Writers, and especially writers who produce lots of unique content, don’t always register the copyright to a particular piece. It’s often assumed that the publisher will copyright the overall collective work, consisting of the writer’s and all others’ contributions, and the writer will be protected. This is not the case. Even if the publisher does copyright the larger work, only the publisher’s interests in the larger collective work will be protected. Assuming the writer’s work is not a “work-for-hire” (where the publisher owns the rights to the piece), the writer must register his copyright in order to pursue any claim for infringement.
A copyright arises the moment an original work is fixed in a tangible form. For a writer, this means a copyright arises when he hits the Save button. If the piece forever resides only on the hard drive, there may be little threat of future infringement. But a writer’s published work is immediately subject to infringement.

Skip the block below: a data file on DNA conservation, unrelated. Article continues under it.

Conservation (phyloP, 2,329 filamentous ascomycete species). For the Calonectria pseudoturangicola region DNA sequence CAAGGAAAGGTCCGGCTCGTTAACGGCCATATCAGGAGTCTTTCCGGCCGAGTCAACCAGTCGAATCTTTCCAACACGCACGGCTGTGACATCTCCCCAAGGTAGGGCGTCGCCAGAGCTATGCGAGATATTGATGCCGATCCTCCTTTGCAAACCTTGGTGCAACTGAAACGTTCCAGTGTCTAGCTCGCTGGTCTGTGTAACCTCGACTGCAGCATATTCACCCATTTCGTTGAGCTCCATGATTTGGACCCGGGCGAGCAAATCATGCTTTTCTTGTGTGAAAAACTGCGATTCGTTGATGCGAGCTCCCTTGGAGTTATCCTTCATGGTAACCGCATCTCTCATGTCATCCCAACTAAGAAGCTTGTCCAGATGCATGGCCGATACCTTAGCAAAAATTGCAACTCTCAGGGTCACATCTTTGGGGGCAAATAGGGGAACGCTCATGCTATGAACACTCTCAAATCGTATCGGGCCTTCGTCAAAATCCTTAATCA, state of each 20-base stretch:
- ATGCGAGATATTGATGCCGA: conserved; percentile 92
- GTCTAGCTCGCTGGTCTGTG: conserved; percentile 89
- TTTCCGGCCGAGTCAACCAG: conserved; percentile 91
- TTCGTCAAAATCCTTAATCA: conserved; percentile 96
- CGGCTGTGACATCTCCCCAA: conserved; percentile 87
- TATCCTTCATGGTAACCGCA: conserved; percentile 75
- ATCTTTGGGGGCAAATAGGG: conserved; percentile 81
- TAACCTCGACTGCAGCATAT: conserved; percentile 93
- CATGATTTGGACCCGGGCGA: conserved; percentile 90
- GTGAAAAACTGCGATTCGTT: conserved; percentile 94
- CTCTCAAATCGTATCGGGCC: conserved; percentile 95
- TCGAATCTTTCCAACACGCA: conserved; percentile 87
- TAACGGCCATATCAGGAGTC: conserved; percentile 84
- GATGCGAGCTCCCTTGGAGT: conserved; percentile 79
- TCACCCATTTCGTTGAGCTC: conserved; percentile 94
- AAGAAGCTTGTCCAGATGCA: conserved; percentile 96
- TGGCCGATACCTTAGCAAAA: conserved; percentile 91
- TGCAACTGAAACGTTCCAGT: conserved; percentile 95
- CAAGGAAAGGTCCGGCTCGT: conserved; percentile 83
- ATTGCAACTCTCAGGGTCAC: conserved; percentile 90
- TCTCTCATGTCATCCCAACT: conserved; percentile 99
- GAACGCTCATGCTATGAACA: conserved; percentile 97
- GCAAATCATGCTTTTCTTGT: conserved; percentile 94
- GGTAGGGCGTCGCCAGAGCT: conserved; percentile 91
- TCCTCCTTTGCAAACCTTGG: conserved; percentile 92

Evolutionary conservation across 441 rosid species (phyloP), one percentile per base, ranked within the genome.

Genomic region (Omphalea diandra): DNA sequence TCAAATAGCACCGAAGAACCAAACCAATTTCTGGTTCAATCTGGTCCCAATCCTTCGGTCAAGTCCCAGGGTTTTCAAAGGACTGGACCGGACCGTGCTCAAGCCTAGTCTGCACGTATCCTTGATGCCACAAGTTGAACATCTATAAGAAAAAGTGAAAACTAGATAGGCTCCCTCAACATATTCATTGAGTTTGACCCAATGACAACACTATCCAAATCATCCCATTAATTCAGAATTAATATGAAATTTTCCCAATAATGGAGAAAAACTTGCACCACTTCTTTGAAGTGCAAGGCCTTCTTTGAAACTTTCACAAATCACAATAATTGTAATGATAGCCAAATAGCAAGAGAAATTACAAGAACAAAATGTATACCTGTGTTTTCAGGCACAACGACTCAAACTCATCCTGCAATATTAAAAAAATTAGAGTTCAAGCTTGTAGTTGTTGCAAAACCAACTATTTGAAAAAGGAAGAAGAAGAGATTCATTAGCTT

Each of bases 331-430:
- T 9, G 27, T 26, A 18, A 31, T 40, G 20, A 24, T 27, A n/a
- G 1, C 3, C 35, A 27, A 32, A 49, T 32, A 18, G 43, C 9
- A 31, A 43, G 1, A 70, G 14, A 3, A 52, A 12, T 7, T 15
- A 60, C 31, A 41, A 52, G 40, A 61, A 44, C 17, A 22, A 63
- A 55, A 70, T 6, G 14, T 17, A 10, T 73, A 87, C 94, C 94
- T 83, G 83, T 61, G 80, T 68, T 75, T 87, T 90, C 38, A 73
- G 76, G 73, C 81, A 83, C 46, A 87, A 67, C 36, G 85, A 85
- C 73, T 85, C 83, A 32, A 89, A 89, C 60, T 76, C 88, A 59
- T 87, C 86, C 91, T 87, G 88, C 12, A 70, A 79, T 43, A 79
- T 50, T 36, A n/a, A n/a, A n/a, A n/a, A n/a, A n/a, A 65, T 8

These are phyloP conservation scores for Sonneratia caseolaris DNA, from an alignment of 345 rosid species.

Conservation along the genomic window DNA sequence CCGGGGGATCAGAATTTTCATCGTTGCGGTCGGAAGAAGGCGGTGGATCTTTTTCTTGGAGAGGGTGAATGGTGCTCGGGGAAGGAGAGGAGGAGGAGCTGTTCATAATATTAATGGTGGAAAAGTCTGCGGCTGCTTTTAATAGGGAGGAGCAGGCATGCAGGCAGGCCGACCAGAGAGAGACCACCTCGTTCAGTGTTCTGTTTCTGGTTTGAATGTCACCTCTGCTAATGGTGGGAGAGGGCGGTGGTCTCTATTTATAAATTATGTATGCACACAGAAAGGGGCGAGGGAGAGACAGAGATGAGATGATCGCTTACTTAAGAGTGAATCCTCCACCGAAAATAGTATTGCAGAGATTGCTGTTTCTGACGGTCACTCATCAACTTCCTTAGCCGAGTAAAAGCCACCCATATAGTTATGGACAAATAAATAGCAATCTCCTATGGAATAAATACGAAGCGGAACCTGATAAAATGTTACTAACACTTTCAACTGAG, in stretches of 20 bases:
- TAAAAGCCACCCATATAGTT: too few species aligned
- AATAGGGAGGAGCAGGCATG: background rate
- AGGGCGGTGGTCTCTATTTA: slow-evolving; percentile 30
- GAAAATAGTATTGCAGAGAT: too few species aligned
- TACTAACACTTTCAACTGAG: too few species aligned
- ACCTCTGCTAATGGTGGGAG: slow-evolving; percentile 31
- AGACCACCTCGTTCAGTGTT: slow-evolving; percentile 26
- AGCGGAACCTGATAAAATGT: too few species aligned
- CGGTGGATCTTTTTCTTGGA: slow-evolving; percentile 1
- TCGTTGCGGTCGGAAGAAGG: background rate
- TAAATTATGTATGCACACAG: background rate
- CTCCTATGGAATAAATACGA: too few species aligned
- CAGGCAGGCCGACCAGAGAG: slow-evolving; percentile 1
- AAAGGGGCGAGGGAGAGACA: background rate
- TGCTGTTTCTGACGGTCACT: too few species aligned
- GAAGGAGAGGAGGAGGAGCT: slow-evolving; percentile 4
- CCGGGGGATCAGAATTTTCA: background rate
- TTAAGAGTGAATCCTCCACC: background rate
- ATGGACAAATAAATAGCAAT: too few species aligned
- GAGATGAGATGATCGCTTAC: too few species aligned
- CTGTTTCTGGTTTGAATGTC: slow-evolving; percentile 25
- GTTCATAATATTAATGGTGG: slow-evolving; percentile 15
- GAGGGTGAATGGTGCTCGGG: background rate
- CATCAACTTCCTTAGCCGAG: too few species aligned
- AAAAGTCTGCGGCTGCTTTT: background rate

U.S. Copyright law provides robust remedies to copyright holders whose works are infringed, including the right to proceed in federal court, the potential to get an injunction requiring destruction of the infringing materials, the right to statutory damages (an amount of damages set by Congress for each discreet infringement, without regard to the amount of actual damages) and attorney’s fees. The threat of statutory damages and paying the other side’s attorney’s fees is a potent motivator to publishers and other infringers to resolve the claim before it gets to a jury. But these remedies only become available after registering the copyright with the Copyright Office. The writer must register the copyright prior to the infringement, or within three months after the infringement occurs, to be able to assert these powerful remedies.
Registering a copyright is easy and cheap (electronic registration is only $35). It just makes sense to do so promptly upon publication in order to obtain all available remedies in the event of infringement. Any questions? Consult an attorney.